People of German Studies
Department ChairProfessor, Department of German Studies
Director of Undergraduate Studies
Associate Professor of German Studies
1st Year Coordinator
Senior Lecturer of German Studies
Honors Program Coordinator
Professor of German Studies
Terez Whatley White
Academic Department Admin
Department/Program(s): German Studies, Austrian Fulbright Program
Office: 327 Modern Languages Building
Phone: (404) 727-6440
Office Hours: Wednesday 13:15-15:15 & by appointment.
My name is Marlene Danner. I'm your Fulbright Teaching Assistant from Austria. One of my goals is to share a bit of my culture while hosting events in the German House and teaching German 101 & 102 (Elementary German), GER 192 (Beginning Conversation), and GER 392 (Advanced Conversation).
In Vienna I studied Comparative Literature and Teacher Education in the subjects Russian and German. Originally, I am from Upper Austria, there I live in a small town between the Alps and the river Danube. My academic and personal interests led me to Greece, Russia and now to the US and Emory University.
It is my pleasure to meet you, work with you and be part of your encounter with German language and Austrian and European culture.
Garland C. Richmond
Erdmann F. Waniek
It is with great sadness that we announce the passing of our dear colleague and friend Maximilian Aue. Professor Aue, a longtime German studies professor who founded the acclaimed Emory in Vienna study abroad program forty years ago, died Aug. 6 from injuries sustained during a vehicular accident. Professor Aue, who was 69, joined Emory's Department of German Studies in 1968. He served as both an associate professor of German and director of graduate studies in the Department of Comparative Literature. During his 44-year career at Emory, Professor Aue taught thousands of German students at every level of proficiency and we will remember him as a kind, caring colleague and generous teacher.
Maximilian Aue joined the Emory German Department in 1968. He received his Ph.D. in German from Stanford University in 1973. He has been awarded two University Research Committee Grants and one ACLS Travel Grant. He recently completed his book entitled "An der Schwelle zur Utopie: Zur Neugestaltung des Venedigbilds in der deutschsprachigen Literatur des zwanzigsten Jahrhunderts" ("At Utopia's Threshold: The Reinvention of Venice in German Literature and Thought in the Twentieth Century"). In it he shows that, particularly during the various crises of the twentieth century, Venice was no longer portrayed as a place of romance, decay and death - as it had been throughout the 19th century and the fin de siècle - but rather as a utopian space in which critical cultural concerns could be addressed with a view toward proposing new solutions for them. Aue has published in a variety of journals such as Modern Language Notes, Modern Austrian Literature, Sprachkunst, Protokolle and Musil-Forum. He has also done a number of translations, primarily of German philosophical texts.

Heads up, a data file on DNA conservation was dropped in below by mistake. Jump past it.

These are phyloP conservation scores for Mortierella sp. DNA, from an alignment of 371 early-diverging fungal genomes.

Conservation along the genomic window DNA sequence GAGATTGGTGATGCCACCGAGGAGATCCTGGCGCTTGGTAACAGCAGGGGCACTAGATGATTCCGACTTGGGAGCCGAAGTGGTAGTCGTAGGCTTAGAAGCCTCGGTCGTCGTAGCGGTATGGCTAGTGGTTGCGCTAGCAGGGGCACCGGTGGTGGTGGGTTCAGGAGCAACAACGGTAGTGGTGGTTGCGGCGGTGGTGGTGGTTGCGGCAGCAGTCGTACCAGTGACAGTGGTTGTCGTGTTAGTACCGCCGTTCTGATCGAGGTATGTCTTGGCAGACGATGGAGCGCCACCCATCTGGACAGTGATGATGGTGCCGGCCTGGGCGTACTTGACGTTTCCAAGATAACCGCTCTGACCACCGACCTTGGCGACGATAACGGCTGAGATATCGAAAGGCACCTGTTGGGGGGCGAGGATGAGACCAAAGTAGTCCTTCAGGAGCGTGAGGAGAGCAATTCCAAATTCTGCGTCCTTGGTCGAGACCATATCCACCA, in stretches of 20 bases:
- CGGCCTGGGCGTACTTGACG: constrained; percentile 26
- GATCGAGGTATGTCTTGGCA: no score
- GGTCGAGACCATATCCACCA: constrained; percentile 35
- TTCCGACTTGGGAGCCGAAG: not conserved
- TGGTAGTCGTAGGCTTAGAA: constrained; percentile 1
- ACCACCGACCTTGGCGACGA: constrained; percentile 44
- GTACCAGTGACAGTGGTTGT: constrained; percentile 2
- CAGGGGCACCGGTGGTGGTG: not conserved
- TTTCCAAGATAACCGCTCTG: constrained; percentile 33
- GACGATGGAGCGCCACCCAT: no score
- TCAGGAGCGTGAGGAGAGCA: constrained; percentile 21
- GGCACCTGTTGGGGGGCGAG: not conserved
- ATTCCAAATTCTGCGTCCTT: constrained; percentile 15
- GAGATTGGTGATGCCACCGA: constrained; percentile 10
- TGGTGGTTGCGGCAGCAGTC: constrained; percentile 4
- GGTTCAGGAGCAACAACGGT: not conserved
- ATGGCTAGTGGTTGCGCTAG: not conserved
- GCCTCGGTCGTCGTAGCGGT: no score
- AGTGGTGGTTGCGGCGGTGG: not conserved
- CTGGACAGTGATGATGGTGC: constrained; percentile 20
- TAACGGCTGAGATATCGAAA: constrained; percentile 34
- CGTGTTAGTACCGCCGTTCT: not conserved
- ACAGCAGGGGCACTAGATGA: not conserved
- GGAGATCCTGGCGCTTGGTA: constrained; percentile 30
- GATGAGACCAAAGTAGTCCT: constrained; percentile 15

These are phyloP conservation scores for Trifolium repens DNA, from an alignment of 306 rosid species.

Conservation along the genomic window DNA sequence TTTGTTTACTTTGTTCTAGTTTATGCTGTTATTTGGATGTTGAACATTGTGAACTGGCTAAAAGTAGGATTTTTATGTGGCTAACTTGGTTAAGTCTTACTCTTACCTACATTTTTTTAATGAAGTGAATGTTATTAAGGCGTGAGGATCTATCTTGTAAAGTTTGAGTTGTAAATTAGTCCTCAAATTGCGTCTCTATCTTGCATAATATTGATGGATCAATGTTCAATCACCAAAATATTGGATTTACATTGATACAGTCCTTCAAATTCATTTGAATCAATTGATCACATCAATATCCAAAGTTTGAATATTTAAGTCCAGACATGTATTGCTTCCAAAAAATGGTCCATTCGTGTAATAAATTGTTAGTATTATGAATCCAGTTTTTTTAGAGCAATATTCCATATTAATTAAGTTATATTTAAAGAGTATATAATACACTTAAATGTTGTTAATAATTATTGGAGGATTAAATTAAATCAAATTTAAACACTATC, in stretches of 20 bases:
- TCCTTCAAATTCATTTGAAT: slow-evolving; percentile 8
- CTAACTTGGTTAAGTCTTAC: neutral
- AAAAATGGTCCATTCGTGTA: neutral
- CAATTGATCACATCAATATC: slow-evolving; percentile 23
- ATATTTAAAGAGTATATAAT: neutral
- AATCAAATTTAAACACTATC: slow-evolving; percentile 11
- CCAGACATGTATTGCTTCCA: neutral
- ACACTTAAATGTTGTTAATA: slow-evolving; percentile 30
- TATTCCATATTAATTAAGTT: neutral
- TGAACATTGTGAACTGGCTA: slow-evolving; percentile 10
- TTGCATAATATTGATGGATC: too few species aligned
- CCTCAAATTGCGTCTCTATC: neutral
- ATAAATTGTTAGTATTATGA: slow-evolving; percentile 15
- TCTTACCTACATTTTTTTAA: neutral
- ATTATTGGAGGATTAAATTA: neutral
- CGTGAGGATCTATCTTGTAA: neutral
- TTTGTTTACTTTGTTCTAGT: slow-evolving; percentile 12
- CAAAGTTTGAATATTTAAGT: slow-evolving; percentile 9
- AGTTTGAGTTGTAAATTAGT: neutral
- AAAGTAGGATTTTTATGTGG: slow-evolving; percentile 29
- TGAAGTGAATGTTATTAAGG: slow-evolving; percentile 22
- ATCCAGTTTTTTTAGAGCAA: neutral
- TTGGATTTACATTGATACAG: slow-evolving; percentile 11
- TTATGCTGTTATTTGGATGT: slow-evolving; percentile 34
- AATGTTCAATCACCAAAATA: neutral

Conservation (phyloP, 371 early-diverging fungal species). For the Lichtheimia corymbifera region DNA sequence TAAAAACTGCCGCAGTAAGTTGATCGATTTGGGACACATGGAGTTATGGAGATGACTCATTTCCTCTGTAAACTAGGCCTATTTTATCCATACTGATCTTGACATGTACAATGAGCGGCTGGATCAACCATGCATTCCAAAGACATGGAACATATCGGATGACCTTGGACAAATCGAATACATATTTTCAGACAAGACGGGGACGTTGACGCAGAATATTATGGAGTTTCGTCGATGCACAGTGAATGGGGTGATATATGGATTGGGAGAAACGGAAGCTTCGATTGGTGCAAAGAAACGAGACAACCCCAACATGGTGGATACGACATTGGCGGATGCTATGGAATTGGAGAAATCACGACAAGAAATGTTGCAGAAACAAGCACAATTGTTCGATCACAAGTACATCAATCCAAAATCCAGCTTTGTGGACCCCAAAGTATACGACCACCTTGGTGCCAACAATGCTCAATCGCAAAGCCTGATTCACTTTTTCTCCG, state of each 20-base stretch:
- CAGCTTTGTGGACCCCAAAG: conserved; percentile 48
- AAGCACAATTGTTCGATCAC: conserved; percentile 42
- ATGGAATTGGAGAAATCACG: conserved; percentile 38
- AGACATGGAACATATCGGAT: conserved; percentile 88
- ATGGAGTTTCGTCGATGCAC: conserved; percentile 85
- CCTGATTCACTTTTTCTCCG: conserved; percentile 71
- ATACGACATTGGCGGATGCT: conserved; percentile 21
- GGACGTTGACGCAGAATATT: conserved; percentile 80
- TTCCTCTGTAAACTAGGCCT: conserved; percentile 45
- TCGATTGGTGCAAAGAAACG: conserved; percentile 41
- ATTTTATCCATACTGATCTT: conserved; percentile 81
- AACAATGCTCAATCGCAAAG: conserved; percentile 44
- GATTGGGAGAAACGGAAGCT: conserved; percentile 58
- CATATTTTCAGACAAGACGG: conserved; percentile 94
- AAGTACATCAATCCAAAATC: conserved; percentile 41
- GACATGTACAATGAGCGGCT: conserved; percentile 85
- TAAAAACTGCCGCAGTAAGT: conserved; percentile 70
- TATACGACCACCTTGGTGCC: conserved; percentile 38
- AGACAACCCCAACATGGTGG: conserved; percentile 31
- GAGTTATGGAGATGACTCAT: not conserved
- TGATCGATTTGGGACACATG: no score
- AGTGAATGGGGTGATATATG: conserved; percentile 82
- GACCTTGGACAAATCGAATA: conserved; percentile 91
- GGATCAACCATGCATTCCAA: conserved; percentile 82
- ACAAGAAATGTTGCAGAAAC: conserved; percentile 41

Aue's research interests were: Twentieth century and contemporary German literature with particular emphasis on Robert Musil; the literature of German Romanticism; the cultural productions of the Austrian fin de siècle.
Aue was an Associated Faculty member of the Department of Comparative Literature.
James McMahon, Professor of German at Emory for 36 years, died February 14, 2016 in Green Valley, Arizona. A native of Buffalo, New York, he held an undergraduate degree from St. Bonaventure University and a Ph.D. from the University of Texas in Austin. He taught many different classes at Emory, but his speciality was medieval languages, literature, and music. He authored many articles and one book, The Music of Early Minnesang.
Two Emory faculty remember his contributions to the department and university:
Marianne Lancaster: “Jim was a real gentleman and I enjoyed working with him from 1991 to 2000. He directed the first half of our summer study abroad in Vienna - even after his retirement - when asked to help out. On campus, he stood out as a tall, slender man in his sunhat. He enjoyed learning, was calm, patient and spoke in a soft voice. He loved music and medieval times, and his door was always open for people with questions.”
Viola Westbrook: “Jim warmly welcomed me into the Emory German Department in 1967 and until his generous words from afar some 40 years later at my retirement, he has been a genuine inspiration and friend to me. The marvelous richness of his knowledge – especially of course in the area of medieval scholarship - were a continuous gift to us all, colleagues and students alike. In difficult times he proved to be a very insightful and effective leader and peacemaker. His understanding and fairness always seemed to prevail in the end and accomplish the best results for all concerned. And yet, the characteristic that perhaps I cherished the most about Jim was his gentle humanity. It defined his being throughout his life.”
Jim is survived by his wife, Ann; his sons Christopher, Mark, and Stephen; his granddaughter, Sophia McMahon, and sisters, Ann McMahon and Joan Fridmann. He was 78 years old.